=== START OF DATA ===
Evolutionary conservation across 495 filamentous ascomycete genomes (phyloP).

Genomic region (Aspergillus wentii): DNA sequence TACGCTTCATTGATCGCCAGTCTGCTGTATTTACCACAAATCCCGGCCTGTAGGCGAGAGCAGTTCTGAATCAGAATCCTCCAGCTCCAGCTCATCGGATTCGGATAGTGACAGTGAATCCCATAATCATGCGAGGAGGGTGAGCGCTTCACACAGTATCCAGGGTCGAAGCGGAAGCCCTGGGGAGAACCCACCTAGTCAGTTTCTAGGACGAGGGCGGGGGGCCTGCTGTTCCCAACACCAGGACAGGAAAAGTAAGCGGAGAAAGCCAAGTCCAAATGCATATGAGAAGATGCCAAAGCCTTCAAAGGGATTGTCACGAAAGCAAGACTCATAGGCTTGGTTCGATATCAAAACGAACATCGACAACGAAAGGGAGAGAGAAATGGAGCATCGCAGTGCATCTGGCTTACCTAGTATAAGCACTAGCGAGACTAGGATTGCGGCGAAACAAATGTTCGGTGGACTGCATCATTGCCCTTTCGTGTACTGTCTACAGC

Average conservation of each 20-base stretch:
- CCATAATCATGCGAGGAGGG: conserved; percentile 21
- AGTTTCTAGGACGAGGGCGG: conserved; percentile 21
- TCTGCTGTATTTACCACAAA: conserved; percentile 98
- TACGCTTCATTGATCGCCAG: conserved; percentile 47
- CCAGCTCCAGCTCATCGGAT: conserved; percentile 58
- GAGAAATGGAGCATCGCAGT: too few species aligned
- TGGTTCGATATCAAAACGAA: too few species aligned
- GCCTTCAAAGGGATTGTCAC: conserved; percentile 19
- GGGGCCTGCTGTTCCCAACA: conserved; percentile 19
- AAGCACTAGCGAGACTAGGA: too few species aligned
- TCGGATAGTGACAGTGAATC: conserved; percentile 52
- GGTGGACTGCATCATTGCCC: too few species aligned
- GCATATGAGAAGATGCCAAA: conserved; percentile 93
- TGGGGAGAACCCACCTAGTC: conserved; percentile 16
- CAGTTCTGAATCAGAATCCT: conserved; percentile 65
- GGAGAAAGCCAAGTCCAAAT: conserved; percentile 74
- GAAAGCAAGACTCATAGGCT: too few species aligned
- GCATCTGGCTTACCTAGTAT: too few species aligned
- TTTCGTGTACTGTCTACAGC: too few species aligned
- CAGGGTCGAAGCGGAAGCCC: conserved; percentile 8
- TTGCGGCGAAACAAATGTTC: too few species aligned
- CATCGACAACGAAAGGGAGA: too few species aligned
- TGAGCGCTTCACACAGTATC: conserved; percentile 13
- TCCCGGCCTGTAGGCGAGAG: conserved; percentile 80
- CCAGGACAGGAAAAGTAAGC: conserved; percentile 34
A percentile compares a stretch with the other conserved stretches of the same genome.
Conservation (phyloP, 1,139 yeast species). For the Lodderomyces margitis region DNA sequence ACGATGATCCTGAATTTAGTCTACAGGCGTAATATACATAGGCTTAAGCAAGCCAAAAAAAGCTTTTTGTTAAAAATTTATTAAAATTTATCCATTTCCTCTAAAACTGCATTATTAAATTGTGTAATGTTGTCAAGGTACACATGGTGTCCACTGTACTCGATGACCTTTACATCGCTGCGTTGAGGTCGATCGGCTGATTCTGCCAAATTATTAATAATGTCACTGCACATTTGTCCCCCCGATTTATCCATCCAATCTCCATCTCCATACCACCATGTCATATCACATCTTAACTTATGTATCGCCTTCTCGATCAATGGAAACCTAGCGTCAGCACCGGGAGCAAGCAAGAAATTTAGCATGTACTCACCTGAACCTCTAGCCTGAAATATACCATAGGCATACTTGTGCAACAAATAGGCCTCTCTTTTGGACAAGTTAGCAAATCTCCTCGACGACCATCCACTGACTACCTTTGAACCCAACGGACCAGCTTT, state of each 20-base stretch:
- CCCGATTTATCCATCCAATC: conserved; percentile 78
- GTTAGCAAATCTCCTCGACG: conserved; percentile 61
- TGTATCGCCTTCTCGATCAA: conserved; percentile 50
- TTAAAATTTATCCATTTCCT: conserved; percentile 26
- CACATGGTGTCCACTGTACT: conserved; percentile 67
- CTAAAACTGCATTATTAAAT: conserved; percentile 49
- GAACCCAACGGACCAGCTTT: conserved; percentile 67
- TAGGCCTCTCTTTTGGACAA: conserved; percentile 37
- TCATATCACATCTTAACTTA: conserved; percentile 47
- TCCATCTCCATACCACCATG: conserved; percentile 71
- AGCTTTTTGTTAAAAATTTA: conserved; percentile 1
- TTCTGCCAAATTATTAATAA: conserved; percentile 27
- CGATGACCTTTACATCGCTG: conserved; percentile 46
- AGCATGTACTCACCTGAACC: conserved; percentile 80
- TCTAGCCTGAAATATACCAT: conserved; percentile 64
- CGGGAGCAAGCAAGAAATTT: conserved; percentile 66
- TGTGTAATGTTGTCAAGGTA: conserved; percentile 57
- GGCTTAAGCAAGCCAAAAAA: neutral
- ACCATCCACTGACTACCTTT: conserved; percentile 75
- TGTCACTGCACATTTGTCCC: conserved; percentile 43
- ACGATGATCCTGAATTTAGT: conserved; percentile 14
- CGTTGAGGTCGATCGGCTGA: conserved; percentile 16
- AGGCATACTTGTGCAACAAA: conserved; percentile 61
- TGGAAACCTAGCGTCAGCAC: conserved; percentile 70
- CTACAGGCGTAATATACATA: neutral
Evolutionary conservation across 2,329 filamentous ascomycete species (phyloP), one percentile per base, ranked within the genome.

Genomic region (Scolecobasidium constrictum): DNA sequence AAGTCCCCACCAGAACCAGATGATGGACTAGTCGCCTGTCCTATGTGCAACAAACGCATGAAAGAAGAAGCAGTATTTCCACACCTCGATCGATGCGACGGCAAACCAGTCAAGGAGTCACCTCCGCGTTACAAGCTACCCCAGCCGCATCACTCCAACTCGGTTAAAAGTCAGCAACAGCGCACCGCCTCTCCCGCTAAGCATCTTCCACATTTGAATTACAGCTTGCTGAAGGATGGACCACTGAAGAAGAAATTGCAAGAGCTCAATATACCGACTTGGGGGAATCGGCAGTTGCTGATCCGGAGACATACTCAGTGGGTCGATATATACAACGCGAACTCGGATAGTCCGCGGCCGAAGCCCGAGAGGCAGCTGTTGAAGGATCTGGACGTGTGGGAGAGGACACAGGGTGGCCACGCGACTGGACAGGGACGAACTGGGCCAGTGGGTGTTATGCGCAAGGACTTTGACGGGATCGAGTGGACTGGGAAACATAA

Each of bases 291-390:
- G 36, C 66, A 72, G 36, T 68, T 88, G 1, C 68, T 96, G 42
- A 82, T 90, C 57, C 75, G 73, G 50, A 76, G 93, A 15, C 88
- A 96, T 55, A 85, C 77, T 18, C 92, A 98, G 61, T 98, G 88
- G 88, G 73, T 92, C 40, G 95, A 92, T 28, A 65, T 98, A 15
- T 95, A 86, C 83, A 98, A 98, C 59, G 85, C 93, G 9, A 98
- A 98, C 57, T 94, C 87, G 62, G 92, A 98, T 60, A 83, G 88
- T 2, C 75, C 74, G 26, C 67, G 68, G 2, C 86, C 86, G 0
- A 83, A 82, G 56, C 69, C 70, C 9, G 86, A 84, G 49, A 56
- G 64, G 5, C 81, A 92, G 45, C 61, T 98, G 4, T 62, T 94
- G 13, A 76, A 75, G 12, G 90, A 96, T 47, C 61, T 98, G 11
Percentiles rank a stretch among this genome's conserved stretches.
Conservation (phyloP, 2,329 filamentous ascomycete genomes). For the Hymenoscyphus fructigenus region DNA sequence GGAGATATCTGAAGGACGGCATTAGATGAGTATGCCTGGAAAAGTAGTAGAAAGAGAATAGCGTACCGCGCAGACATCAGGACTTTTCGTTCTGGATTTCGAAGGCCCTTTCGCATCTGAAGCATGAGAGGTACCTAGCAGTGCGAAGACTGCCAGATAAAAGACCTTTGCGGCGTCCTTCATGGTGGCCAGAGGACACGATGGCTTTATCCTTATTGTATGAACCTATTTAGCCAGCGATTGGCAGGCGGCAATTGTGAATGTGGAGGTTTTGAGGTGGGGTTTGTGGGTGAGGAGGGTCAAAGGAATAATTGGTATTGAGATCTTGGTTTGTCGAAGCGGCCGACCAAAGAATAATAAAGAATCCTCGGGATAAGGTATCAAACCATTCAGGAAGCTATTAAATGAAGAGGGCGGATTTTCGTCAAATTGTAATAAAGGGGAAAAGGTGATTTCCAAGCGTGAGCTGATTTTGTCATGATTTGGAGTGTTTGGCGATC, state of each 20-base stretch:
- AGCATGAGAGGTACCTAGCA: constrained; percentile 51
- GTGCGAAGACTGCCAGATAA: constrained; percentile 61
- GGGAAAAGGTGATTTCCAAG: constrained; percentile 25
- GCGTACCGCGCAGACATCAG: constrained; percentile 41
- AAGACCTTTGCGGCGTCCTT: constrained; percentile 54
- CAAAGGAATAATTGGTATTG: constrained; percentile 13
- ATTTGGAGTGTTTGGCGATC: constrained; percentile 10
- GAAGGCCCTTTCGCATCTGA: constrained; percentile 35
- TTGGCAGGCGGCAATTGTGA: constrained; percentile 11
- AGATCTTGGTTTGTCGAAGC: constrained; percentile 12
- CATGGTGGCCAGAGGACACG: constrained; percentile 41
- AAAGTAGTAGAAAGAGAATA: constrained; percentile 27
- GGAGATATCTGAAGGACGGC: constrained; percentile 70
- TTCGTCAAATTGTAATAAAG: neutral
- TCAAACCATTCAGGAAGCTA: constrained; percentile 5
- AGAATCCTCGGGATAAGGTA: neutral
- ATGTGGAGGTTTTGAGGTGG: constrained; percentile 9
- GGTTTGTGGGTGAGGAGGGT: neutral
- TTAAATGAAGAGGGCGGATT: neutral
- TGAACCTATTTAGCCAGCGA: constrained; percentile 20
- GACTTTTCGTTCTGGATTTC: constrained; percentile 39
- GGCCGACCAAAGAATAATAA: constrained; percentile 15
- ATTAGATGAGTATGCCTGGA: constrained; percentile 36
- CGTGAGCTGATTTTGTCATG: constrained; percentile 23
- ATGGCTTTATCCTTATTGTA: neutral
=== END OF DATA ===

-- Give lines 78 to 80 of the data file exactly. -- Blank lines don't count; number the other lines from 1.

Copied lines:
- GAAGGCCCTTTCGCATCTGA: constrained; percentile 35
- TTGGCAGGCGGCAATTGTGA: constrained; percentile 11
- AGATCTTGGTTTGTCGAAGC: constrained; percentile 12